Does “If it were not possible” mean:

  • forbidden by law, or public opinion, meaning a choice was made not to do this?

or

  • we no longer had the actual ability to do this?
  • Does “scientific study” potentially involve harm or destruction, or any physical contact?

The implications could vary from; restricting information that could be gathered from an archaeological excavation, or a collection; to the world, or our society, being very different.

(c) What benefits does this study bring to our world?

It helps to satisfy our natural instinct to be curious; about ourselves, why we are as we are, and how we fit into the wider picture.

Many modern people living in developed cultures aspire to view the past and present world with respect, appreciation and affection, in a spirit of celebration, awe and wonder.  I believe finding out about the people who came before us helps us to do this.

It can improve lives of others, through increased medical and public health knowledge.

Respondent: Anna Garnett, Curator, Petrie Museum of Egyptian Archaeology, UCL Culture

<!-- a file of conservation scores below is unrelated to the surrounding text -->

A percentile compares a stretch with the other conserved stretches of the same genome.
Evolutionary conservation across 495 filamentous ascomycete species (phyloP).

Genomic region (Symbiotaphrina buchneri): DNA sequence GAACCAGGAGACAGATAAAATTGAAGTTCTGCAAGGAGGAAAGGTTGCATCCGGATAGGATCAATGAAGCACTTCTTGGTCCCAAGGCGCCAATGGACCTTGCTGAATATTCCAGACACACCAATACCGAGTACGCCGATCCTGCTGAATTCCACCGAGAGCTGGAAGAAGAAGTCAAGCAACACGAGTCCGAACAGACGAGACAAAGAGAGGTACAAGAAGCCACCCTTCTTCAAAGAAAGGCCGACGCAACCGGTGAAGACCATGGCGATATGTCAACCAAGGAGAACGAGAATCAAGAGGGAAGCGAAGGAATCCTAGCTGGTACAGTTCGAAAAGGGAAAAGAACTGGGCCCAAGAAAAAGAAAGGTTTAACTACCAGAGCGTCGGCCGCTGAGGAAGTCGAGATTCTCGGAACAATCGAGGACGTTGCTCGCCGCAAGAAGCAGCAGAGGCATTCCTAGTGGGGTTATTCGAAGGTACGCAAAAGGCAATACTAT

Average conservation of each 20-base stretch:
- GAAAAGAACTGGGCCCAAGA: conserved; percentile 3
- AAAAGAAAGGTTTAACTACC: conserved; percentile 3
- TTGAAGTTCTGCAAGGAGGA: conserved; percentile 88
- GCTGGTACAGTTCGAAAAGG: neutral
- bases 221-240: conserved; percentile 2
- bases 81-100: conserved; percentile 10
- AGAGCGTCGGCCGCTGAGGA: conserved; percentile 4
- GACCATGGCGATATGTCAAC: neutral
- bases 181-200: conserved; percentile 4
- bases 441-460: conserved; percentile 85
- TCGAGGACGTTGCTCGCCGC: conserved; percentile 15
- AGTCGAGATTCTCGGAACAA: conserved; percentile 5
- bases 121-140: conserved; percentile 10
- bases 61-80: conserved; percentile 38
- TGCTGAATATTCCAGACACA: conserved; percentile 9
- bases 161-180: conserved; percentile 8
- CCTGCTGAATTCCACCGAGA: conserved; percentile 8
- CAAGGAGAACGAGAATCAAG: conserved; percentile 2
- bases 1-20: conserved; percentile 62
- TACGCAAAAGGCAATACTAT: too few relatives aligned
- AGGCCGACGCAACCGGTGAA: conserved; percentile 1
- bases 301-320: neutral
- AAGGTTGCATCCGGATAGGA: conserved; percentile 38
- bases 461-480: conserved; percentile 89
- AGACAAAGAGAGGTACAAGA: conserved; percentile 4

• What is the value of scientific study on ancestors (‘human remains’)?

The scientific analysis of human remains allows us to gather detailed information about human biology, and to learn more about how those in the past approached death and dying. Importantly, these studies also inform our understanding of how those in the past lived: for example, through the analysis of human remains we can gather detailed information on the diets, types of work, and diseases of past societies.

(b) What would be the implications if it were not possible to carry out this research?

Through the scientific analysis of human remains, which should always take place according to professional and ethical standards, we are able to gather a great deal of information which not only informs our understanding of past societies, but can also impact on modern medical practice. Without this research, this information would be much more limited.